That’s also why it’s so hard for people to eat 500 fewer calories a day and lose a pound a week. The conversion involves practically everything your body does. Michael Phelps can eat 12,000 calories a day and not gain weight because he burns off so much of it as energy. Even a totally sedentary person burns energy as long as life lasts. When your food intake changes, your body’s metabolism changes to accommodate that.
The simple reduction over the long term, though, is exactly what I said originally. If you eat an additional 3500 calories over what you are burning off you will gain about a pound. Therefore if you eat more than an additional 3500 calories over what you are burning off you will gain more than a pound. That is in fact simple chemistry and simple physics.
That is untrue. If you eat a pound of fat, which you claimed has 4086 calories, will not gain more than a pound. You can not gain more than a pound. What you said is that I can stand on a scale and weigh X pounds, then stand on the same scale with a pound of butter in my hand and weigh X+1 pounds, then eat the butter and weigh X+1-1/7 pounds. Mass has to be conserved, it doesn’t appear out of the lumineferous ether.
No, it appears out of air. Specifically, most body tissues contain a blend of significantly oxidized substances, while fat is not significantly oxidized (that’s why fat has such a high energy density – compared to carbohydrates and protein, it’s almost all carbon).The extra weight is mostly oxygen.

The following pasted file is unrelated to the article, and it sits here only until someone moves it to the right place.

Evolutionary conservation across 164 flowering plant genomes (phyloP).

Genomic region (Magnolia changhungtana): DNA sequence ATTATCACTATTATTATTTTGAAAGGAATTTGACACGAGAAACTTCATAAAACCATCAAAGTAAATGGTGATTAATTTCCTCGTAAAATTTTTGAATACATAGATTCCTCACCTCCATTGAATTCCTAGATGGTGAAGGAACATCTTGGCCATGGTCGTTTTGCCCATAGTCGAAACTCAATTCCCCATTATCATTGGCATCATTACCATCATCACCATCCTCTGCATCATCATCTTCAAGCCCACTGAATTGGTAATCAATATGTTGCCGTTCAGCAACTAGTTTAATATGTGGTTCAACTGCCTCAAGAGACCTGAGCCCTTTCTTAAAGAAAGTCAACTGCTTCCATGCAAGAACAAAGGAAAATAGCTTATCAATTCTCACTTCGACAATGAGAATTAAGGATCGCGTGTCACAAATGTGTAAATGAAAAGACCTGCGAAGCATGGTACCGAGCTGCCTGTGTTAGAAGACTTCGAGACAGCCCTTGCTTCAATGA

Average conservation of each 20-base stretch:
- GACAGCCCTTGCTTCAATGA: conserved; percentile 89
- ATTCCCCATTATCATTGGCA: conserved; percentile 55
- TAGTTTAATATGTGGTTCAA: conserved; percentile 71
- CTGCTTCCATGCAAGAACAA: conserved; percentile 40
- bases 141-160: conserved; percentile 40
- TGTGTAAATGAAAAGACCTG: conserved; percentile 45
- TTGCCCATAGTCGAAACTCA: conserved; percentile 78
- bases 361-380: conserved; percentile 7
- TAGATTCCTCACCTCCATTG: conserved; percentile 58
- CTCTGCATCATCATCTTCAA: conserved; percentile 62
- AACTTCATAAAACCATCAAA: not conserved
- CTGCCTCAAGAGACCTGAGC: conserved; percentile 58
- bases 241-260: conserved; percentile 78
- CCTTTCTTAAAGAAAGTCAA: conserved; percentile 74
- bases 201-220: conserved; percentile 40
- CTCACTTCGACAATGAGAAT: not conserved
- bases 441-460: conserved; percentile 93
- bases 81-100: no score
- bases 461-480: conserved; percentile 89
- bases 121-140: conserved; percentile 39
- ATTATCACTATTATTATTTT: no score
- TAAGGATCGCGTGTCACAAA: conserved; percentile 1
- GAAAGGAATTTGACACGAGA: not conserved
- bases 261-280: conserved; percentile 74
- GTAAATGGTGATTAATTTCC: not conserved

As I said earlier and Nametag confirmed, the extra weight comes from a different source.
Maybe it would help to think of it this way. In the real world, separate from thought experiments, food is a mixture of carbohydrates, fats, and proteins. Carbohydrates and proteins are only 4 calories per gram, so your body requires two pounds of them to extract 3600 calories. If you take in 5 pounds of food - 2 carbs, 2 proteins, 1 fat - over what you burn off you’ll end up with 3 1/7 pounds of weight.
Mass is always conserved, but the system we’re considering is the food taken in plus the entire body’s stores plus the energy made available by respiration. You can’t abstract a piece of the whole system. That’s guaranteed to give the wrong answers that are confusing you.
Thanks, I had come across references to the semi-starvation study before, but never anything concrete.
So it does seem like BMR does actually slow down when you limit calories, most significantly in non-obese persons.
My interest in the topic comes from personal experience with limiting my caloric intake, I have personally continued losing weight as long as I have been at a deficit, even now when I’m not obese anymore.
It appears out of air? Even though the respiration process converts one mole of inhaled oxygen with an atomic mass of 31.9988 to one mole of exhaled carbon dioxide with an atomic mass of 40.0088? Well, you learn new things every day.
You’ve probably already realized, but when these people go on diets, they’re probably going from around 500 calories over their basic needs (basic metabolic rate plus energy ‘spent’ on movement and the like) to 500 under their BMR.